Native North Americans of the Southeast
Native North Americans of the Southeast
The Native Americans of the Eastern Woodlands settled in the region that extends from the Atlantic Ocean in the east to the Mississippi River in the west and from Canada in the north to the Gulf of Mexico in the south more than two thousand years ago. The early groups were known as the Mound Builders because they erected huge earthen mounds as burial grounds.
The earliest mound-building cultures, including the Adena society (400 bce–1 ce) and the Hopewell society (1 ce–700 ce), were spread throughout the northeast and southeast. (See Native North Americans of the Northeast and Native North Americans of the Southeast ). They developed increasingly complex farming cultures that supported their settled life in villages. They had complex societies, engaged in long-distance trading, and built giant mounds in their villages. After about 700
ce, the Woodlands Indians settled in what is the present-day southeastern United States, from the Ohio River Valley southward through the Mississippi Delta, where they developed a farming and trading economy and a culture known today as the Mississippian culture. They were the ancestors of contemporary southeastern tribes, including the Cherokee, Catawba, Choctaw, Creek, Chickasaw, Natchez, and Seminole.
The Mississippian people built their farming communities along the banks of rivers, where irrigation (watering) occurred naturally through seasonal flooding. They grew corn, beans, and squash. Traders used the rivers to transport their goods in canoes.
Many of the Mississippian groups formed elaborate social and political systems. The villages developed into chiefdoms, societies in which a person's rank and prestige are assigned by how closely he or she is related to the chief. The Mississippian peoples were made up of loosely organized groups of villages. Villages within a tribe had similar languages and customs, and they were located near each other. Tribal councils regulated war and peace.
The Mississippians believed that all things had spirits and that success in life depended on treating these spirits with respect and honor. Achieving balance and harmony among human beings, nature, and the spirit world was central to their religion. Mississippian religious systems stressed fertility (the ability to reproduce abundantly, as in having children or generating new growth in plant life) and world renewal. They had many annual ceremonies, including the Green Corn Ceremony, a celebration held several weeks before it was time to harvest their corn fields, which welcomed in a new year.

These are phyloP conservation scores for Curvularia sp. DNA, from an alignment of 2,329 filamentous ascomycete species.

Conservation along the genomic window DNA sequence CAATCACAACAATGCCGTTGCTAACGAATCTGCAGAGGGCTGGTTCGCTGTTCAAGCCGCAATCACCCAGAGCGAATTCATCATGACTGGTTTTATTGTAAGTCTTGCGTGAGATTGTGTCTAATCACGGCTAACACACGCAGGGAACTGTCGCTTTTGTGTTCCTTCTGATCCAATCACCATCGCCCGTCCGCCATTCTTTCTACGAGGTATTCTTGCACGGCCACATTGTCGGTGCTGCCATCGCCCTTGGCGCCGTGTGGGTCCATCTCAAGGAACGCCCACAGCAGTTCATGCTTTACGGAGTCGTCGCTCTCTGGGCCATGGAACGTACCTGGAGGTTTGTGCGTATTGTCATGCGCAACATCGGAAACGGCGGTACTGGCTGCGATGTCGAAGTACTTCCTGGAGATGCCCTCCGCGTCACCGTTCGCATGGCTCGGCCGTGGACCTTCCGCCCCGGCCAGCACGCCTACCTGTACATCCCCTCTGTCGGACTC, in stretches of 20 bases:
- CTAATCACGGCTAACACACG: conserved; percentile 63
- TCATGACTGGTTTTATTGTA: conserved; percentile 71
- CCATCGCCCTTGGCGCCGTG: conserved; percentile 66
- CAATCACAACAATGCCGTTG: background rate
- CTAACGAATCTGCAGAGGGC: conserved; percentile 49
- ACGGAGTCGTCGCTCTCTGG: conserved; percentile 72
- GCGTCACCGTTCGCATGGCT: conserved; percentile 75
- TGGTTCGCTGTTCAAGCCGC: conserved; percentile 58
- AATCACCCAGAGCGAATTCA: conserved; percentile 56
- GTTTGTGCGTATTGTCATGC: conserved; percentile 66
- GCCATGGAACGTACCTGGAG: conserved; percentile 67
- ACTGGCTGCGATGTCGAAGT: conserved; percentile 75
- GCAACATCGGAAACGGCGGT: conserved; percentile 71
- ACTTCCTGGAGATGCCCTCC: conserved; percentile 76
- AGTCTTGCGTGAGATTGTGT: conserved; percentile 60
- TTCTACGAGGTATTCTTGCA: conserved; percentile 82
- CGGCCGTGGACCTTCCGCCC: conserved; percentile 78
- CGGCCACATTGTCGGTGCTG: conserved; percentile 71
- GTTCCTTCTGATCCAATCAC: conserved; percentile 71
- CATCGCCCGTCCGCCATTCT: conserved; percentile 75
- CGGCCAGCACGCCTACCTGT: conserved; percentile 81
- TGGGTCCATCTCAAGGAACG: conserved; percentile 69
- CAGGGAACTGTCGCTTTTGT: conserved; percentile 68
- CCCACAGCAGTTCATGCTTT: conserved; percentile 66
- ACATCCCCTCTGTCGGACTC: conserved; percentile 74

Mississippians built hundreds and perhaps even thousands of awe-inspiring conical and flat-top burial mounds. The houses of a village were often grouped formally around the plazas (public squares) and the mounds. The village was enclosed by palisades—fences made out of stakes for protection against enemies. Gradually, some of these villages grew into large cities.
One of the most spectacular Mississippian centers was the city of Cahokia, which was located just east of present-day St. Louis, Missouri . Cahokia was about five square miles wide. It contained about one hundred elaborate mounds situated around central plazas. Some were monumental. Monks Mound, for example, was sixteen acres wide. An estimated thirty thousand to seventy-five thousand people lived in and around Cahokia during the period from 1050 to 1150 ce. After that time, the city gradually began to lose its population. Mississippian cities like Cahokia served as important commercial centers in the large trade network of Native Americans before the Europeans arrived.
The first Spanish explorers
In 1540, Spanish explorer Hernando de Soto (c. 1500—1542) and his army of six hundred men explored some of the vast Mississippi territory in what is now Florida , Georgia , Alabama , North Carolina , South Carolina , Tennessee , Mississippi , Louisiana , Arkansas , and Texas . They reported on the elaborate Mississippian cities they found. But de Soto's men brought with them epidemic diseases from Europe to which the native peoples of America had no immunity (resistance). Twenty years later, when explorers returned to the area, the tribes the Spaniards had encountered earlier were gone; untold numbers had died from the diseases. Many Mississippian villages and towns were completely wiped out, and it is assumed that survivors joined other Native American groups.